Axon degeneration has been identified as a major contributor to non-remitting neurological deficits in patients with multiple sclerosis (MS), which has elicited substantial interest in the development of neuroprotective therapies. Sodium channel blockers, including phenytoin, carbamazepine, flecainide and lamotrigine, have been shown to protect axons from degeneration, attenuate immune cell infiltrates and slow the acquisition of neurological deficits in mice with experimental autoimmune encephalomyelitis (EAE), a model of MS. However, the sudden withdrawal of sodium channel blockers, phenytoin and carbamazepine, is associated with severe exacerbation of EAE characterized by massive inflammatory infiltrates and high mortality. In the present study, we asked whether a slow, tapered withdrawal of phenytoin treatment from mice with EAE produced sudden worsening similar to that of sudden withdrawal. Our results demonstrate that gradual withdrawal of phenytoin treatment from mice with EAE is associated with worsening of clinical scores which approach non-treated levels, but was not associated with increased immune cell infiltrates or deaths as have been observed with abrupt withdrawal. These observations support sodium channel blockers as a potential therapeutic agent in the treatment of MS, but indicate caution if treatment is ceased.
Phenytoin is an anti- epileptic that is being tested as neuroprotective drug in optic neuritis as we speak. it was also planned to be tested in primary progressive MS by the Waxman group and they had done a few EAE experiments and had found that it was immunosuppressive and stopped disease developing, but when they stopped the dug, disease returned all at the same time an looked like the disease was rebounding, panic ensued and the Primary progressive trial was cancelled and the ongoing trial of lamotrigine had to be extended to follow up the people on drug to see if disease rebounded when drug was stopped...Thankfully it did not. When you stop any drug in a decent EAE model, unless there is tolerance, disease invariably comes back this may take a few days to a few weeks, so an apparent rebound could be just the natural return of disease, but as it is was synchronised it may appear worse and in this case death in animals occurred. In this new study they tapered the drug withdrawal and the rebound did not occur but disease came back as expected. Will the Primary progressive Trial, planned many years ago be revived? if this experiment had been one many years ago would the trial have been canned.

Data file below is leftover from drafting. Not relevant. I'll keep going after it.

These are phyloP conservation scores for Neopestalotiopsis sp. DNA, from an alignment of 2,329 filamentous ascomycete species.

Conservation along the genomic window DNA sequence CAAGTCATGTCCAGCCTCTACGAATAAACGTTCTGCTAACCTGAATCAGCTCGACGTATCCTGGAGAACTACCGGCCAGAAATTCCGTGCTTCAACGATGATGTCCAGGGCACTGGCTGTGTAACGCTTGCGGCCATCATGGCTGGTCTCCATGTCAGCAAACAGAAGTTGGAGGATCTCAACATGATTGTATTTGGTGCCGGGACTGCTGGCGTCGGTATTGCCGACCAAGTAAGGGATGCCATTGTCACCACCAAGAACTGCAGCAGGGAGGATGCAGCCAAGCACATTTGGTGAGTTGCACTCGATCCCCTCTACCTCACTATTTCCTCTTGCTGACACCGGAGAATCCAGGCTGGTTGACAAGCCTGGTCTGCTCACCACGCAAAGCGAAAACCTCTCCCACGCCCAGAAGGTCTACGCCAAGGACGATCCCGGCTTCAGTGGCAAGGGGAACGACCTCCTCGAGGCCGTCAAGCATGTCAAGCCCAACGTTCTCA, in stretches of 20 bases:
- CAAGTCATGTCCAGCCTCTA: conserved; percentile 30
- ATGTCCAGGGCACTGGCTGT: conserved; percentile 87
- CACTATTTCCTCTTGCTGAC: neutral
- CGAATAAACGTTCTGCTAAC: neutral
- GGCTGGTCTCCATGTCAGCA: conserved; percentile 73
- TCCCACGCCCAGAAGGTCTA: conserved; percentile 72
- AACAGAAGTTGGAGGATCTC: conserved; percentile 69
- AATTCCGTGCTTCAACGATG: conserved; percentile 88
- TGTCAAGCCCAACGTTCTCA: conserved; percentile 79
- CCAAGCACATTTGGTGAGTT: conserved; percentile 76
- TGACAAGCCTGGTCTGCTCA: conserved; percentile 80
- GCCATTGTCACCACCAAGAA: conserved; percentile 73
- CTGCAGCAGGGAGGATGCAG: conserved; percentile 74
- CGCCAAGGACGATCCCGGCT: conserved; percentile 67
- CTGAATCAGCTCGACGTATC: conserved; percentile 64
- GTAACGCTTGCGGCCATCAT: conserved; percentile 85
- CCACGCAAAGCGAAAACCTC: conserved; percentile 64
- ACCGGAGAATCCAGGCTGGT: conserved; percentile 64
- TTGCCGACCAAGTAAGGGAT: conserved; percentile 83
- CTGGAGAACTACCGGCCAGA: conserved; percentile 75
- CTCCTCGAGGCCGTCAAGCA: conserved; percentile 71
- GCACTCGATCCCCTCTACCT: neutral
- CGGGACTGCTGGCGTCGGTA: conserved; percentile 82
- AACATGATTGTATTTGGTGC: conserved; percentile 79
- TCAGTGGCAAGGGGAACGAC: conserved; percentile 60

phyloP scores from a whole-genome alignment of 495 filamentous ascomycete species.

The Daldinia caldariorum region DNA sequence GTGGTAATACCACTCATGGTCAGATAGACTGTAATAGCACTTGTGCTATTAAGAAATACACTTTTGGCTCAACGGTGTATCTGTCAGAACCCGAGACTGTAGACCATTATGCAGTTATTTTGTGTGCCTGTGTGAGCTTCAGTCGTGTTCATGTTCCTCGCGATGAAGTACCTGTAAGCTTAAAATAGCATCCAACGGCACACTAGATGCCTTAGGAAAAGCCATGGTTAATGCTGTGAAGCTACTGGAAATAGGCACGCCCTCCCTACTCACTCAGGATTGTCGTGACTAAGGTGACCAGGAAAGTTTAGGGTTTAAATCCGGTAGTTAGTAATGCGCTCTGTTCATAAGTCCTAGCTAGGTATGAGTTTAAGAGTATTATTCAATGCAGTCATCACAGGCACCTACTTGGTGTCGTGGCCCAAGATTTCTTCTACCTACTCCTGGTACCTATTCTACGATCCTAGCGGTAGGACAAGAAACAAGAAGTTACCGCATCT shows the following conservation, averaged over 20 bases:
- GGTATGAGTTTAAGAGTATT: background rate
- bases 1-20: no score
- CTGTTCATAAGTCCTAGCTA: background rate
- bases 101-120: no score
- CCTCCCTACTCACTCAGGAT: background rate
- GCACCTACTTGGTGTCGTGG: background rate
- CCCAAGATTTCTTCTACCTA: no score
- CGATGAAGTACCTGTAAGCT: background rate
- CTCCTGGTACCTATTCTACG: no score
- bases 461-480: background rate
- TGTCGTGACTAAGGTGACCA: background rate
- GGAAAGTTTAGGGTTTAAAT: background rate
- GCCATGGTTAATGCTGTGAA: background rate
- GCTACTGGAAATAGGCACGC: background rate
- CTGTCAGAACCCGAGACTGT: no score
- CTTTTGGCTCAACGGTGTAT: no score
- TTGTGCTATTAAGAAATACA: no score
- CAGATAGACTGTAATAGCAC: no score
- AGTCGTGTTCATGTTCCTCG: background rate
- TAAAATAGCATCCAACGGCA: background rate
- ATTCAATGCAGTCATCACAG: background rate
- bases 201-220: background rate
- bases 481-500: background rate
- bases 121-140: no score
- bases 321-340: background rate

Did we see this rebound effect in Animals....well not really, but we would not expect it because in our hands carbamazepine & phenytonin were not immunosuppressive (see with six different compounds) to prevent disease from occurring. maybe putting drugs inside food, as opposed to direct delivery so you know they are getting drugs that we used, is some how stress full and this is why they are good immunosuppressives. Should we test it?
At present Dr Kapoor and ProfG have a trial with phenytonin and ProfG is about to start the PROXIMUS trial with Oxcabazepine.
Will this new animal data mean that their trials have to be modified to incorporate the drug tapering, if it is not there already. Maybe it will be too late for the phenytonin trial as most people have been recruited and a number of MSers will have finished,. I don't know if there was a tapering or if there is a worsening....It is blinded but surely alarm bells would be ringing it this were a problem.
Hopefully prof G will tell you more about PROXIMUS after all the hurdles to the delayed start have been met. I have seen the approval letter from the MHRA, but is this a spanner in the works? Hard to ignore.
Does this return of disease occur in MS? yes is can because we have heard of relapses post-tysabri treatment, so unless immune tolerance is induced this re-ignition of disease after cessation of treatment.
In the lamotrigine trial the anti-inflammatoy effect associated with loss of swelling reversed after the drug trial ceased